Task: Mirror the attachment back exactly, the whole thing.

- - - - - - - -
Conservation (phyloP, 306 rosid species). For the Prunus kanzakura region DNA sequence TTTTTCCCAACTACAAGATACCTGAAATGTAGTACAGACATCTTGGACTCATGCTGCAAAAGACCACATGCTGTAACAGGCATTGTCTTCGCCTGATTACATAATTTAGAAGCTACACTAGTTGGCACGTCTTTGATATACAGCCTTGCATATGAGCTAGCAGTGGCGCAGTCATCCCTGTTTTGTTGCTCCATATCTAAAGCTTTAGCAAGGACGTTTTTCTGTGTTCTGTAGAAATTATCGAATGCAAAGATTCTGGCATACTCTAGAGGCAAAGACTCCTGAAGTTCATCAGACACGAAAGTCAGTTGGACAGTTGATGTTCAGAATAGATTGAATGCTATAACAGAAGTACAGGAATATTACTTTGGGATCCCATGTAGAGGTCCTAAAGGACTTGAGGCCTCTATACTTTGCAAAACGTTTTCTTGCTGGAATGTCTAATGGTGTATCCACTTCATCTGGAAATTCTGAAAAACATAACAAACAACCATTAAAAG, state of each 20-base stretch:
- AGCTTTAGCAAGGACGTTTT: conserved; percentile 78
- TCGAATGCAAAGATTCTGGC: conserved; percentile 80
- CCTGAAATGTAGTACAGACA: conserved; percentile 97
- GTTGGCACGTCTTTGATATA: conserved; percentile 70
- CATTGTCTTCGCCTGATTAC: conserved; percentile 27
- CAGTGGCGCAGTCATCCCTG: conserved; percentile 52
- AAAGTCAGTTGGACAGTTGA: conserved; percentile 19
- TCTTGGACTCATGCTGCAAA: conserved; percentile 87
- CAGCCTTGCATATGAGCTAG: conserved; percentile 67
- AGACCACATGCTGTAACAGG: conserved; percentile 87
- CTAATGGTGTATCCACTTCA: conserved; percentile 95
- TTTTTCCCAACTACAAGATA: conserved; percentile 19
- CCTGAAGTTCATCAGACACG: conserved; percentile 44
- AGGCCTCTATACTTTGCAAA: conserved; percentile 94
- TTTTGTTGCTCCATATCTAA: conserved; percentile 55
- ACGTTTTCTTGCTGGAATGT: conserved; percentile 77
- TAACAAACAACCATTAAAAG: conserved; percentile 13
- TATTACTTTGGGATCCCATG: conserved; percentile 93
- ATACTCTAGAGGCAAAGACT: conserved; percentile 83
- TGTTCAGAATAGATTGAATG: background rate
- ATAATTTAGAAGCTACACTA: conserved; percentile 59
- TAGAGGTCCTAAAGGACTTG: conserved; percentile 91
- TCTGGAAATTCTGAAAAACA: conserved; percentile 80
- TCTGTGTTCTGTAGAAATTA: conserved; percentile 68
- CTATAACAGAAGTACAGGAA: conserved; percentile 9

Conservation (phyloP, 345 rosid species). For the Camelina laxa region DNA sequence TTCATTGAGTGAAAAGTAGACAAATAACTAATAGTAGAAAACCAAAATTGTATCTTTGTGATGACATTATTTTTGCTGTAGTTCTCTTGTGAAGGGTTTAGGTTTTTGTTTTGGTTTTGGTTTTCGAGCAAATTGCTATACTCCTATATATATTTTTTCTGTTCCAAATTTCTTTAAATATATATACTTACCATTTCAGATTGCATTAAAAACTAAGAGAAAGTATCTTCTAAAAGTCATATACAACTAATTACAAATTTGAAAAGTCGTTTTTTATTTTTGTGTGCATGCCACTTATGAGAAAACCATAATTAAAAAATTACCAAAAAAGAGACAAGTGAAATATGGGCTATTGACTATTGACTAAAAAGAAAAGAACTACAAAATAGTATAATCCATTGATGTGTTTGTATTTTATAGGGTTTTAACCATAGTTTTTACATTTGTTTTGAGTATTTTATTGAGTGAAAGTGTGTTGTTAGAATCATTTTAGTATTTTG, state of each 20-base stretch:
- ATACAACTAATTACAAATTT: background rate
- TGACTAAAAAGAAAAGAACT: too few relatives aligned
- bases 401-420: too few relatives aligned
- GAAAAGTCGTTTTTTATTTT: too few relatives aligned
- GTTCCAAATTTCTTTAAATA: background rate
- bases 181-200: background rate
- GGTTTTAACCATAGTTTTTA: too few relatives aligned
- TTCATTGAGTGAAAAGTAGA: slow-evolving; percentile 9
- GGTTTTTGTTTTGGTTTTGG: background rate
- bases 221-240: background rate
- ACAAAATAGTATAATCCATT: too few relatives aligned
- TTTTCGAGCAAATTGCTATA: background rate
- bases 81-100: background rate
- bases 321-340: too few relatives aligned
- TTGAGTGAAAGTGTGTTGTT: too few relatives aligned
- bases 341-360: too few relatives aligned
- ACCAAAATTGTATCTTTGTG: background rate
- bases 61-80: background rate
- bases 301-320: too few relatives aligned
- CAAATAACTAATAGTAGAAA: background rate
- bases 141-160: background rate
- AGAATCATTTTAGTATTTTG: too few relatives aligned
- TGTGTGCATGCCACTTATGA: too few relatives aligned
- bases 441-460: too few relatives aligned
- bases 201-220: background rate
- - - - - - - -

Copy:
Conservation (phyloP, 306 rosid species). For the Prunus kanzakura region DNA sequence TTTTTCCCAACTACAAGATACCTGAAATGTAGTACAGACATCTTGGACTCATGCTGCAAAAGACCACATGCTGTAACAGGCATTGTCTTCGCCTGATTACATAATTTAGAAGCTACACTAGTTGGCACGTCTTTGATATACAGCCTTGCATATGAGCTAGCAGTGGCGCAGTCATCCCTGTTTTGTTGCTCCATATCTAAAGCTTTAGCAAGGACGTTTTTCTGTGTTCTGTAGAAATTATCGAATGCAAAGATTCTGGCATACTCTAGAGGCAAAGACTCCTGAAGTTCATCAGACACGAAAGTCAGTTGGACAGTTGATGTTCAGAATAGATTGAATGCTATAACAGAAGTACAGGAATATTACTTTGGGATCCCATGTAGAGGTCCTAAAGGACTTGAGGCCTCTATACTTTGCAAAACGTTTTCTTGCTGGAATGTCTAATGGTGTATCCACTTCATCTGGAAATTCTGAAAAACATAACAAACAACCATTAAAAG, state of each 20-base stretch:
- AGCTTTAGCAAGGACGTTTT: conserved; percentile 78
- TCGAATGCAAAGATTCTGGC: conserved; percentile 80
- CCTGAAATGTAGTACAGACA: conserved; percentile 97
- GTTGGCACGTCTTTGATATA: conserved; percentile 70
- CATTGTCTTCGCCTGATTAC: conserved; percentile 27
- CAGTGGCGCAGTCATCCCTG: conserved; percentile 52
- AAAGTCAGTTGGACAGTTGA: conserved; percentile 19
- TCTTGGACTCATGCTGCAAA: conserved; percentile 87
- CAGCCTTGCATATGAGCTAG: conserved; percentile 67
- AGACCACATGCTGTAACAGG: conserved; percentile 87
- CTAATGGTGTATCCACTTCA: conserved; percentile 95
- TTTTTCCCAACTACAAGATA: conserved; percentile 19
- CCTGAAGTTCATCAGACACG: conserved; percentile 44
- AGGCCTCTATACTTTGCAAA: conserved; percentile 94
- TTTTGTTGCTCCATATCTAA: conserved; percentile 55
- ACGTTTTCTTGCTGGAATGT: conserved; percentile 77
- TAACAAACAACCATTAAAAG: conserved; percentile 13
- TATTACTTTGGGATCCCATG: conserved; percentile 93
- ATACTCTAGAGGCAAAGACT: conserved; percentile 83
- TGTTCAGAATAGATTGAATG: background rate
- ATAATTTAGAAGCTACACTA: conserved; percentile 59
- TAGAGGTCCTAAAGGACTTG: conserved; percentile 91
- TCTGGAAATTCTGAAAAACA: conserved; percentile 80
- TCTGTGTTCTGTAGAAATTA: conserved; percentile 68
- CTATAACAGAAGTACAGGAA: conserved; percentile 9

Conservation (phyloP, 345 rosid species). For the Camelina laxa region DNA sequence TTCATTGAGTGAAAAGTAGACAAATAACTAATAGTAGAAAACCAAAATTGTATCTTTGTGATGACATTATTTTTGCTGTAGTTCTCTTGTGAAGGGTTTAGGTTTTTGTTTTGGTTTTGGTTTTCGAGCAAATTGCTATACTCCTATATATATTTTTTCTGTTCCAAATTTCTTTAAATATATATACTTACCATTTCAGATTGCATTAAAAACTAAGAGAAAGTATCTTCTAAAAGTCATATACAACTAATTACAAATTTGAAAAGTCGTTTTTTATTTTTGTGTGCATGCCACTTATGAGAAAACCATAATTAAAAAATTACCAAAAAAGAGACAAGTGAAATATGGGCTATTGACTATTGACTAAAAAGAAAAGAACTACAAAATAGTATAATCCATTGATGTGTTTGTATTTTATAGGGTTTTAACCATAGTTTTTACATTTGTTTTGAGTATTTTATTGAGTGAAAGTGTGTTGTTAGAATCATTTTAGTATTTTG, state of each 20-base stretch:
- ATACAACTAATTACAAATTT: background rate
- TGACTAAAAAGAAAAGAACT: too few relatives aligned
- bases 401-420: too few relatives aligned
- GAAAAGTCGTTTTTTATTTT: too few relatives aligned
- GTTCCAAATTTCTTTAAATA: background rate
- bases 181-200: background rate
- GGTTTTAACCATAGTTTTTA: too few relatives aligned
- TTCATTGAGTGAAAAGTAGA: slow-evolving; percentile 9
- GGTTTTTGTTTTGGTTTTGG: background rate
- bases 221-240: background rate
- ACAAAATAGTATAATCCATT: too few relatives aligned
- TTTTCGAGCAAATTGCTATA: background rate
- bases 81-100: background rate
- bases 321-340: too few relatives aligned
- TTGAGTGAAAGTGTGTTGTT: too few relatives aligned
- bases 341-360: too few relatives aligned
- ACCAAAATTGTATCTTTGTG: background rate
- bases 61-80: background rate
- bases 301-320: too few relatives aligned
- CAAATAACTAATAGTAGAAA: background rate
- bases 141-160: background rate
- AGAATCATTTTAGTATTTTG: too few relatives aligned
- TGTGTGCATGCCACTTATGA: too few relatives aligned
- bases 441-460: too few relatives aligned
- bases 201-220: background rate